European Community braces for the battle of the budget

By , Special to The Christian Science Monitor

Some 5,000 angry, shouting farmers demonstrated outside the European Parliament this past week and burned the British Union Jack. They were just one indication of the emotionalism the nine countries will have to contend with in trying to resolve their controversy with Great Britain in the coming weeks.

The farmers, agitating for higher prices for their products, were taking out their frustrations against the country whose demands in recent months have focused increasing attention on the dwindling budget resources of the European community (EC).

After one summit failure four months ago and after having veered away from a second futile meeting this week, the EC has begun laying the groundwork for another high-level gathering in late April.

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It is hoped this third attempt may come to grips with the critical issue of Britain's contribution to the joint community budget. (London has been protesting that although it is one of the poorest countries in the EC, it is the largest net contributor to the EC budget.)

The political maneuvering and jockeying have already begun in preparation for the tentative April summit. Until then, the community will look for ways to narrow the gap between the $2.1 billion EC budget deficit the British government has said it wants offset and the $800 million proposed by the eight other members and rejected at the Dublin summit in November.

Debates over increases in farm spending and over restricted British lamb imports into France have complicated the negotiations on the British budget contribution. One French farmer at the Parliament demonstration a few days ago carried a banner proclaiming, "They got our shepherdess [referring to the British burning of Joan of Arc centuries ago] but they won't get our lamb."

The issue of lamb shipments and the size of farm price and budget increases, although seemingly far removed, are actually fundamental to the British budget problem, which has undermined community relations for months. Many inside the EC have reasoned that they key to correcting the lopsided British contribution is to limit the EC agricultural programs, which dominate the joint EC budget and from which Britain gets hardly any return.

The EC's executive commission in Brussels has proposed a ceiling on farm prices this year and the creation of special funds or projects that would directly benefit Britain. But most other governments want more than nominal price increases for their farmers.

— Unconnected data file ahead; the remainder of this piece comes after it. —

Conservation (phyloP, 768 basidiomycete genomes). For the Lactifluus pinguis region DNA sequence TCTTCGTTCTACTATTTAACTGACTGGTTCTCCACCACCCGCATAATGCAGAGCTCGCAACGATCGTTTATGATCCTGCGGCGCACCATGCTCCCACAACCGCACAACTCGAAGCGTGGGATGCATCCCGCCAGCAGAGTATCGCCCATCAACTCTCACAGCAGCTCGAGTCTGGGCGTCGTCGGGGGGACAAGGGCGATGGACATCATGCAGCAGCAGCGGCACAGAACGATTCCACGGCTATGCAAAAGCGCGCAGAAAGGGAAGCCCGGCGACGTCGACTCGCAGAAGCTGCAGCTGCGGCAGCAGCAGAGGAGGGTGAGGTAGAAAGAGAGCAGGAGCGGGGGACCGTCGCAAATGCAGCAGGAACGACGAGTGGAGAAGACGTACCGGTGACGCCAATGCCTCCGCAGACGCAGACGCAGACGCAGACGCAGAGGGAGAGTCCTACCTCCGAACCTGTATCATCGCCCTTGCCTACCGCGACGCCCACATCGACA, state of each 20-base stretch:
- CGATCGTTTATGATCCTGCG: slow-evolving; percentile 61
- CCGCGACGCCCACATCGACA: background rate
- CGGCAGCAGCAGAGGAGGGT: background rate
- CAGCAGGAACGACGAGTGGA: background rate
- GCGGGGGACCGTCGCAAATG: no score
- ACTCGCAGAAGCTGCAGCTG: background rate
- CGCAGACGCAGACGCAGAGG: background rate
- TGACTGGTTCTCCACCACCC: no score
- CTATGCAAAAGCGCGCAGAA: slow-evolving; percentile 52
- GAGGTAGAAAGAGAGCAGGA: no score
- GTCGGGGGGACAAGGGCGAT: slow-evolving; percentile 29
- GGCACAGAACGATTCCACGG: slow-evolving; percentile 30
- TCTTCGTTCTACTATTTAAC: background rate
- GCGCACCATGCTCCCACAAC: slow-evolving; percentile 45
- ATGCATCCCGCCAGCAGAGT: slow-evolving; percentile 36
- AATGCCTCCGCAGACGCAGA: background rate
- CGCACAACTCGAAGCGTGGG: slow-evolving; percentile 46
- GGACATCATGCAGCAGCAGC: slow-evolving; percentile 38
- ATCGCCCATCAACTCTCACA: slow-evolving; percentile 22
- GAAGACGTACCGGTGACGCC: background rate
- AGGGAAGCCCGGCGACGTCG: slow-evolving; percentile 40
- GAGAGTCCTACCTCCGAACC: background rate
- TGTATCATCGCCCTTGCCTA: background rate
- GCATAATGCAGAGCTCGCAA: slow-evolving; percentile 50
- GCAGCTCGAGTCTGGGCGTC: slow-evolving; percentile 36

And France is demanding a special new fund to aid its lamb farmers against low-cost British lamb which, up to now, it has restricted in violation of court orders.

Before the Brussels summit was postponed, France was also insisting that all these interconnected issues be considered and resolved along with the British budget dilemna. This prospect virtually doomed the summit from the start and was more of a reason for its postponement than the pretext of the Italian government crisis.

The inability of the Dublin and now the aborted Brussels summit to resolve these issues has been accompanied by other EC institutional breakdowns in recent weeks. Neither the summits, the regular ministerial meetings, the executive commission, the parliament, nor the court has been able to narrow the national governments' differences in this dispute.

New contacts are under way to try to hammer out a solution before the next summit, but one source said it would be a "miracle" if a way were found out of the impasse by then.

The key to the solution may be German Chancellor Helmut Schmidt, who has been meeting with British Prime Minister Margaret Thatcher and has a close personal working relationship with the other main protagonist, French President Valery Giscard d'Estaing.

Chancellor Schmidt and other German officials have said they would go along with whatever the other countries could agree on. But there have been increasing reports of German irritation with the shifting British tactics in this debate.

These have vacillated between Mrs. Thatcher's generally acerbic declarations and much more conciliatory statements from other members of the British government.

The German Chancellor is said to be extremely anxious to avoid a European crisis at a time when Western solidarity is being tested by the aftermath of the Soviet military intervention in Afghanistan. He is felt to be the only European leader with enough international and domestic prestige to reconcile the warring British and French.

The basis for such a solution, according to one high British official, might be recent EC executive commission proposals to channel more EC funds for British coal, transportation, and other projects, and cut down the British contribution to the EC budget.

This outline proposal is what crucial meetings of the EC finance and foreign ministers on April 21 and 22 will be trying to pin down in detail so that the proposed April 28-29 summit does not fall victim to the current wave of institutional malaise in the EC.

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